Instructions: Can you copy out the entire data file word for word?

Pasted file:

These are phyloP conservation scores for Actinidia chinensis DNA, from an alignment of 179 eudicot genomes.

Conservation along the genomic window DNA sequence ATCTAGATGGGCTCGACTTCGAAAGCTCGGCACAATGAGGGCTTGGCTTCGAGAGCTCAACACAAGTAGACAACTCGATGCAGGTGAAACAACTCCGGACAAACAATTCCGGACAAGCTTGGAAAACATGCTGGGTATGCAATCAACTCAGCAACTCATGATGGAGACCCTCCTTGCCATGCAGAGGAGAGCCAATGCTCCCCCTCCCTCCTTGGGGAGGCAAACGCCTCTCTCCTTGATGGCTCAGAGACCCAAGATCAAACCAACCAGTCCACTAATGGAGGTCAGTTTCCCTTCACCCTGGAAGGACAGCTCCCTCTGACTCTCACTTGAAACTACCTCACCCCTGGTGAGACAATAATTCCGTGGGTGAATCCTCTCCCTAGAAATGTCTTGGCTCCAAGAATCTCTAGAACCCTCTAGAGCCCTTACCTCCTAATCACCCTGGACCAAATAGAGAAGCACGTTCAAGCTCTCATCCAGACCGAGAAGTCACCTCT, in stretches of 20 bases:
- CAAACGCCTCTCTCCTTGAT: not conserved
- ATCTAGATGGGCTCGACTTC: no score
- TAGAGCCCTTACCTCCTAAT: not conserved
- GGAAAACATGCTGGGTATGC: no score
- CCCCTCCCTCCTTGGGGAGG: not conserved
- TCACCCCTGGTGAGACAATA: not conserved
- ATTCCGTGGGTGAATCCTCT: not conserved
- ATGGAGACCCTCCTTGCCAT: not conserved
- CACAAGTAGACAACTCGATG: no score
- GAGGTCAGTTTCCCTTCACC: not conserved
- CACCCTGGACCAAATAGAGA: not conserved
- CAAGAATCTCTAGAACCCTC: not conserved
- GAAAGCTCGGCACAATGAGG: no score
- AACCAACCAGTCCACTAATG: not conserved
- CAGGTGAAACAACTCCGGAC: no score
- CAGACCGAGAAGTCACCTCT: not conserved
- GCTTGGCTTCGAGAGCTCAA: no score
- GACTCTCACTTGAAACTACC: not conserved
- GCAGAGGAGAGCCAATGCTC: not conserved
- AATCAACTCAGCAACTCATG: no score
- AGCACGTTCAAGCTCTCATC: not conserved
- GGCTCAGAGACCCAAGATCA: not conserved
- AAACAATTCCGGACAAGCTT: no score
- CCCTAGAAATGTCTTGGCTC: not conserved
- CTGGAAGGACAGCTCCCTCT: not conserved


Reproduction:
These are phyloP conservation scores for Actinidia chinensis DNA, from an alignment of 179 eudicot genomes.

Conservation along the genomic window DNA sequence ATCTAGATGGGCTCGACTTCGAAAGCTCGGCACAATGAGGGCTTGGCTTCGAGAGCTCAACACAAGTAGACAACTCGATGCAGGTGAAACAACTCCGGACAAACAATTCCGGACAAGCTTGGAAAACATGCTGGGTATGCAATCAACTCAGCAACTCATGATGGAGACCCTCCTTGCCATGCAGAGGAGAGCCAATGCTCCCCCTCCCTCCTTGGGGAGGCAAACGCCTCTCTCCTTGATGGCTCAGAGACCCAAGATCAAACCAACCAGTCCACTAATGGAGGTCAGTTTCCCTTCACCCTGGAAGGACAGCTCCCTCTGACTCTCACTTGAAACTACCTCACCCCTGGTGAGACAATAATTCCGTGGGTGAATCCTCTCCCTAGAAATGTCTTGGCTCCAAGAATCTCTAGAACCCTCTAGAGCCCTTACCTCCTAATCACCCTGGACCAAATAGAGAAGCACGTTCAAGCTCTCATCCAGACCGAGAAGTCACCTCT, in stretches of 20 bases:
- CAAACGCCTCTCTCCTTGAT: not conserved
- ATCTAGATGGGCTCGACTTC: no score
- TAGAGCCCTTACCTCCTAAT: not conserved
- GGAAAACATGCTGGGTATGC: no score
- CCCCTCCCTCCTTGGGGAGG: not conserved
- TCACCCCTGGTGAGACAATA: not conserved
- ATTCCGTGGGTGAATCCTCT: not conserved
- ATGGAGACCCTCCTTGCCAT: not conserved
- CACAAGTAGACAACTCGATG: no score
- GAGGTCAGTTTCCCTTCACC: not conserved
- CACCCTGGACCAAATAGAGA: not conserved
- CAAGAATCTCTAGAACCCTC: not conserved
- GAAAGCTCGGCACAATGAGG: no score
- AACCAACCAGTCCACTAATG: not conserved
- CAGGTGAAACAACTCCGGAC: no score
- CAGACCGAGAAGTCACCTCT: not conserved
- GCTTGGCTTCGAGAGCTCAA: no score
- GACTCTCACTTGAAACTACC: not conserved
- GCAGAGGAGAGCCAATGCTC: not conserved
- AATCAACTCAGCAACTCATG: no score
- AGCACGTTCAAGCTCTCATC: not conserved
- GGCTCAGAGACCCAAGATCA: not conserved
- AAACAATTCCGGACAAGCTT: no score
- CCCTAGAAATGTCTTGGCTC: not conserved
- CTGGAAGGACAGCTCCCTCT: not conserved